Failure to adapt symptoms include generalized stress-response symptoms, such as sleep disturbances or concentration problems.

Some people might experience an inappropriate emotional and/or behavioral response to the stressor, and difficulties adjusting at a level disproportionate to the severity or intensity of the stressor.

Look out for stress responses that are out of step with socially or culturally expected reactions to the stressor, and those which cause marked distress and impairment in daily functioning.

Other symptoms may also be experienced, such as avoidance, anxiety, depressive symptoms, or impulsivity.

What is the difference between clinical depression and situational depression?

Situational depression could be thought of as an exaggerated stress response that can lead to mental illness.

Some of the symptoms of clinical depression might be experienced by those in the immediate aftermath of a seismic event in their lives. However, clinical depression is a chronic mental health disorder whereas situational depression is not (chronic refers to an illness that persists for a long time or is constantly recurring).

Similarly, a clinical diagnosis of depression is not an appropriate diagnosis when symptoms are in response to an identifiable trigger or stressor.

In this case, the diagnosis would be situational depression or adjustment disorder, but only in certain circumstances as set out in the DSM-V.

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Diagnosing situational depression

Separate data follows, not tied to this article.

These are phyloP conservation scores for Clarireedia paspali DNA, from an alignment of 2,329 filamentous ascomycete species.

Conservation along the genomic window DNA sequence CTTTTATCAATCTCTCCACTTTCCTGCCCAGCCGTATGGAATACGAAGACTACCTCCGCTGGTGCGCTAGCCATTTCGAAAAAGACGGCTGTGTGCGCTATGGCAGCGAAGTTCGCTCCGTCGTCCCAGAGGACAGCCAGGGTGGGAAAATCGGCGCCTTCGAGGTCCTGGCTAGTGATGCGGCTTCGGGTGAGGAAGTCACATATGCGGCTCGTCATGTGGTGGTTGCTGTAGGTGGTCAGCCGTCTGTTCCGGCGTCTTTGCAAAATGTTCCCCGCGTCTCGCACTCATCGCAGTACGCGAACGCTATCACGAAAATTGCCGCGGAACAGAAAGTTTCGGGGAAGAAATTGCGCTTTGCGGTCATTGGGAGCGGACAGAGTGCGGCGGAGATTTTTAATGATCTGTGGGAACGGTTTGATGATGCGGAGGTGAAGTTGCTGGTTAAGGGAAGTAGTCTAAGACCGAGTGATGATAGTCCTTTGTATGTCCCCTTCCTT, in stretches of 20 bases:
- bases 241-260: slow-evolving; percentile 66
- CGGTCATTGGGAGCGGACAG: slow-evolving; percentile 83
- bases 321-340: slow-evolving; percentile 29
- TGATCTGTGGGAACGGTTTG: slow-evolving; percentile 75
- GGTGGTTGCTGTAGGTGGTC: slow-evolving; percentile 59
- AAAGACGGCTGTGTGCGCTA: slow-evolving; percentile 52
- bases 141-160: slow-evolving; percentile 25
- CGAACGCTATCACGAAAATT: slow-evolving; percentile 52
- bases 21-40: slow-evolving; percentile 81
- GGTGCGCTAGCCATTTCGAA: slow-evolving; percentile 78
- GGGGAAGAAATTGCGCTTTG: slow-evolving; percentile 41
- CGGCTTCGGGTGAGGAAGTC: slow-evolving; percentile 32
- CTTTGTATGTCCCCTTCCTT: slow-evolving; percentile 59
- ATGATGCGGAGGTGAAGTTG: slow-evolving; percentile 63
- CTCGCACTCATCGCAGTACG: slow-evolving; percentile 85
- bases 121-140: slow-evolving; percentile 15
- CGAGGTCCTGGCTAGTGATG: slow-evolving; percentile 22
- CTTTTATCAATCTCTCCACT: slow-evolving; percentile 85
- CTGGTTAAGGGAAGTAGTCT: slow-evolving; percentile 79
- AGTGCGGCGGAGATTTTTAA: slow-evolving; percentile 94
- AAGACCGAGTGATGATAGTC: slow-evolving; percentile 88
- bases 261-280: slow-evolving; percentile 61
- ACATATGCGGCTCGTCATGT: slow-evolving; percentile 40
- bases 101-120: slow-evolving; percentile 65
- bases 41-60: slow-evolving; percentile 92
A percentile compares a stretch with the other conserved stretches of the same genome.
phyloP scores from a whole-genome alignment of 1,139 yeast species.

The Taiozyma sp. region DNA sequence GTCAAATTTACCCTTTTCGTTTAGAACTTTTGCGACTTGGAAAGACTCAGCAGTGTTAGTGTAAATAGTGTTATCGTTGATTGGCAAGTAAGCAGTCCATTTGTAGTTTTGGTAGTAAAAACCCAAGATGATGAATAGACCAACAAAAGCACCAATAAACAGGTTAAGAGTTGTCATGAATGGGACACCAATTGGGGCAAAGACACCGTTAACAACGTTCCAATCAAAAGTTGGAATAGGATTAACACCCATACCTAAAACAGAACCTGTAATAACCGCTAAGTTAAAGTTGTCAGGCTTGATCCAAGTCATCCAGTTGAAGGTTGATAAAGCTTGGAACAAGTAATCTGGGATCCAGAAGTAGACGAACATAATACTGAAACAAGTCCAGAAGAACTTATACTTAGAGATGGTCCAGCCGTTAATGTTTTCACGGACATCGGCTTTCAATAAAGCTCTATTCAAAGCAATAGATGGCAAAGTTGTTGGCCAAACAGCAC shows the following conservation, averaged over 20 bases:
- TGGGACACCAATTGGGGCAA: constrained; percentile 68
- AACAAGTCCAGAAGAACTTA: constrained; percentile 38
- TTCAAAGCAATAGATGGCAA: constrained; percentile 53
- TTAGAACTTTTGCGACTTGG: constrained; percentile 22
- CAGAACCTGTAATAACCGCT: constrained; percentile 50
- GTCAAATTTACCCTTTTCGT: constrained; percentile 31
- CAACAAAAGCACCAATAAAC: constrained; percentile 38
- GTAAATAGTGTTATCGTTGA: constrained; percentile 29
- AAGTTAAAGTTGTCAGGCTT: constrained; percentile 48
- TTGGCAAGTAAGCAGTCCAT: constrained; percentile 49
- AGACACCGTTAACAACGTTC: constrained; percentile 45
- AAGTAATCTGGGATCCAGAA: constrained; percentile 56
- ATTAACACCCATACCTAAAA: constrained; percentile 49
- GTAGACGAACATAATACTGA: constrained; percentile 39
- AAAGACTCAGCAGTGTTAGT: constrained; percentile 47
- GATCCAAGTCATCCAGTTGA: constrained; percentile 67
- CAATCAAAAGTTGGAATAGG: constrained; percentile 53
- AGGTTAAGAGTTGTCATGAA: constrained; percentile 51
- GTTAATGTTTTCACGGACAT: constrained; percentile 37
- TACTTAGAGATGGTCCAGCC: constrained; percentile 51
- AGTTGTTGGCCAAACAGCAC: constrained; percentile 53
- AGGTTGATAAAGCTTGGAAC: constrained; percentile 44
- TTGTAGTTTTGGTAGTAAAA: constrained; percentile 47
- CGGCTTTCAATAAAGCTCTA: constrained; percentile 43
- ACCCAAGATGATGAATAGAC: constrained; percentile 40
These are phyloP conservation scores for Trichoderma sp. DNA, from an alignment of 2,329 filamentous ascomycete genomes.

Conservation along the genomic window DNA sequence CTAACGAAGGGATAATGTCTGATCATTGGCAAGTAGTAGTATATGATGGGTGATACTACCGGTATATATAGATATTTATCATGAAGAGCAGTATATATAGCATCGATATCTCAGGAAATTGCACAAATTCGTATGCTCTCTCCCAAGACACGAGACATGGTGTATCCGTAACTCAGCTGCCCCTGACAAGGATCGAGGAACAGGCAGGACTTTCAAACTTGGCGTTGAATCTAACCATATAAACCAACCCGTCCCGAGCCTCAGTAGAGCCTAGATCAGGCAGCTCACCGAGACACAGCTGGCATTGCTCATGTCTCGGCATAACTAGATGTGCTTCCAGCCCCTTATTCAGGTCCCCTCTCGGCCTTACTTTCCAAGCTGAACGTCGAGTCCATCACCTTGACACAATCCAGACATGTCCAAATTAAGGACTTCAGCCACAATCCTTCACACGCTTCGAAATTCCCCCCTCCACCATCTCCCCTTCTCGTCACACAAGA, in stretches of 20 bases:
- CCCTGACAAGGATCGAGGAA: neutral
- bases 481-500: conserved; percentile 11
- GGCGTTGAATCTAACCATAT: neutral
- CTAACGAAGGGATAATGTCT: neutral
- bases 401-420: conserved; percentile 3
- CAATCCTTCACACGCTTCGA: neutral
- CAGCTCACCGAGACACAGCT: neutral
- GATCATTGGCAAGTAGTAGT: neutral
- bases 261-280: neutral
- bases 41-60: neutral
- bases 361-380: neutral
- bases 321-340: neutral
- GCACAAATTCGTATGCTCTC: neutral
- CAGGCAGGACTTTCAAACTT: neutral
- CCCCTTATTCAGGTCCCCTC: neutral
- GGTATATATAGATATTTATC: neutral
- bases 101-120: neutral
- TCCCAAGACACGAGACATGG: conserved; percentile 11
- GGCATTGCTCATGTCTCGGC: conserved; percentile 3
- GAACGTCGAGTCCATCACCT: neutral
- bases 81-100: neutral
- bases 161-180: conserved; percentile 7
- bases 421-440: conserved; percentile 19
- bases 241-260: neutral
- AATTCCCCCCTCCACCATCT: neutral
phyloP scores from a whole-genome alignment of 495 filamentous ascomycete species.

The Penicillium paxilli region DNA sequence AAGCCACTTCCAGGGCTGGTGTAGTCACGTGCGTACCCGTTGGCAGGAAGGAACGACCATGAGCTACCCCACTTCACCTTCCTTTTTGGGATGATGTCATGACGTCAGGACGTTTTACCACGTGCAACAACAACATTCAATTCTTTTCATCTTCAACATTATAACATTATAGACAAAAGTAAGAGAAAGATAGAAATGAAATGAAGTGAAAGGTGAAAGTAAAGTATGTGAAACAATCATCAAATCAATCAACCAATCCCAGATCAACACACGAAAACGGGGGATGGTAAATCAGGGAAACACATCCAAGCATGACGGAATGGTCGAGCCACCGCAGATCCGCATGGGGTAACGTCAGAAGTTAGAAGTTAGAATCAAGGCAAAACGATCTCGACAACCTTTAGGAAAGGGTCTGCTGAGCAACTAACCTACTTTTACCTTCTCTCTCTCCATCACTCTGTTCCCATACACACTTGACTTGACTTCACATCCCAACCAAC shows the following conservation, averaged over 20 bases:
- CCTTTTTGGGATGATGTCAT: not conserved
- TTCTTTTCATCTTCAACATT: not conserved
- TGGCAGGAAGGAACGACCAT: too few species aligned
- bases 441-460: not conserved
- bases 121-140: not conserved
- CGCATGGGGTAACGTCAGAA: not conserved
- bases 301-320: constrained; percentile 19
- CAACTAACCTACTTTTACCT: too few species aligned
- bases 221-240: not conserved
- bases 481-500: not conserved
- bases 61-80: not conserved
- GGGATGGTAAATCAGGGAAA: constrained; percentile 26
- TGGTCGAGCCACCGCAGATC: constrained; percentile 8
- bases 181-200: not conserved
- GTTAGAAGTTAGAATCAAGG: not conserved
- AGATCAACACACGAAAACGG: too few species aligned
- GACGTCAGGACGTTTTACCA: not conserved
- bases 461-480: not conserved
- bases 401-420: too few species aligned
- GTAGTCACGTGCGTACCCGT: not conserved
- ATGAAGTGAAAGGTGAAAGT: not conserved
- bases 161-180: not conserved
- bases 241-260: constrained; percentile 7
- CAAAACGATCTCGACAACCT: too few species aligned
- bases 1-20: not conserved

According to the DSM-V, the criteria for diagnosis of situational depression are:

  • The development of emotional or behavioral symptoms in response to an identifiable stressor(s) occurring within 3 months of the onset of the stressor(s).
  • These symptoms or behaviors are clinically significant, as evidenced by one or both of the following: 1. Marked distress that is out of proportion to the severity or intensity of the stressor, taking into account the external context and the cultural factors that might influence symptom severity and presentation. 2. Significant impairment in social, occupational, or other important areas of functioning.
  • The stress-related disturbance does not meet the criteria for another mental disorder and is not merely an exacerbation of a preexisting mental disorder.
  • The symptoms do not represent normal bereavement.
  • Once the stressor (or its consequences) has terminated, the symptoms do not persist for more than an additional 6 months.